The ads offer products available in that fund to accredited investors through online platforms and traditional advertising methods like TV. According to the regulation, the fund manager must file a Form D at least 15 days before placing the ad. The form allows SEC to keep tabs on how funds are using advertisement opportunities and their performance. Failure to comply by filing the right form at the right time could result in penalization that may include prohibition from creating securities for a year.

Pros and cons of hedge fund investment

Vector pros and cons compare model - advantages and disadvantages

Despite all the changes and challenges, hedge funds still have many advantages over other types of investments. The following are some of the reasons that make hedge funds worth investing in.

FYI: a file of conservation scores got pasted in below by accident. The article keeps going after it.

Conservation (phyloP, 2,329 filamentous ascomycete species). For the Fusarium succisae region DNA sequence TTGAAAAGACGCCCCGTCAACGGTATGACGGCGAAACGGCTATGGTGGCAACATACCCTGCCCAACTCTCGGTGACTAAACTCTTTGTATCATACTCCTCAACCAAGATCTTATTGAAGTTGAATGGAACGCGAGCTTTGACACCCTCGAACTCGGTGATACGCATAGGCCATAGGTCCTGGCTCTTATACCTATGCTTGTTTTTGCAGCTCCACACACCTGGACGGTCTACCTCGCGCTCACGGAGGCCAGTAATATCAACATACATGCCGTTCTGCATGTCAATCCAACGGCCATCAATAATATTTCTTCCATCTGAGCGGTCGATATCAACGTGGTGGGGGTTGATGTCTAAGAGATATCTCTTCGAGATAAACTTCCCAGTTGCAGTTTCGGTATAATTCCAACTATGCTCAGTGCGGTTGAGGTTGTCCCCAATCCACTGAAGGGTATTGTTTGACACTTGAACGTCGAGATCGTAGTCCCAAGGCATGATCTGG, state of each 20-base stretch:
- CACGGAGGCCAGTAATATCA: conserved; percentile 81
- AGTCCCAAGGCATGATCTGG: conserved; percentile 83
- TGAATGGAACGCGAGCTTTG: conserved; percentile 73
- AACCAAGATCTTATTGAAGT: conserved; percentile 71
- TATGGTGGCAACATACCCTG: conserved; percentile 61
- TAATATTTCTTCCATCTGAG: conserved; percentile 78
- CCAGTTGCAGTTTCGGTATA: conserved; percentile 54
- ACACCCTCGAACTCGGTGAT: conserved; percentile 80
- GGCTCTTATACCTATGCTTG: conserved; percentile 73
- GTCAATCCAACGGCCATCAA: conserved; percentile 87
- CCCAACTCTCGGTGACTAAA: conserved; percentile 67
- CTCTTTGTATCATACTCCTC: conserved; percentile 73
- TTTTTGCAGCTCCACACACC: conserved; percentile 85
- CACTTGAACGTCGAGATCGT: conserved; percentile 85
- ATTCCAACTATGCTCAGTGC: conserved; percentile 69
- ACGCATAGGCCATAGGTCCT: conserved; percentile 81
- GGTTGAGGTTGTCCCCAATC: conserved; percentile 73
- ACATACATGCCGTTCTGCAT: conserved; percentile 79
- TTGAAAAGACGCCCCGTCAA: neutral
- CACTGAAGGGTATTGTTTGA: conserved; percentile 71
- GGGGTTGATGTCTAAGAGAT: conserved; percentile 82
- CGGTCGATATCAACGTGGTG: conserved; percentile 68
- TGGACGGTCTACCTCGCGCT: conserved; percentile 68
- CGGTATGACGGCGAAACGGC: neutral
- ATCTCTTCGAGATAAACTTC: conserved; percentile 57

Pros

  • The possibility of positive return generation regardless of whether the equity rises or falls, can make the funds hedge other investments.
  • Portfolio managers usually try to protect all the investment partners from high-risk and volatile assets, which increases the chances of not losing your money.
  • Multiple hedge funds are available, which allows you to gather all the information you need and strategize properly before choosing what makes you most comfortable.
  • You get to work with the most reputable investment managers across the world.

Cons

Like every other investment, hedge funds also have their disadvantages.

  • In case of a loss, you lose a lot of money. The way the strategies are always focused on one sector increases the chances of that happening.
  • Some funds are very illiquid, which means you may not access your funds when you need them.
  • You may have to lock the money for a longer duration.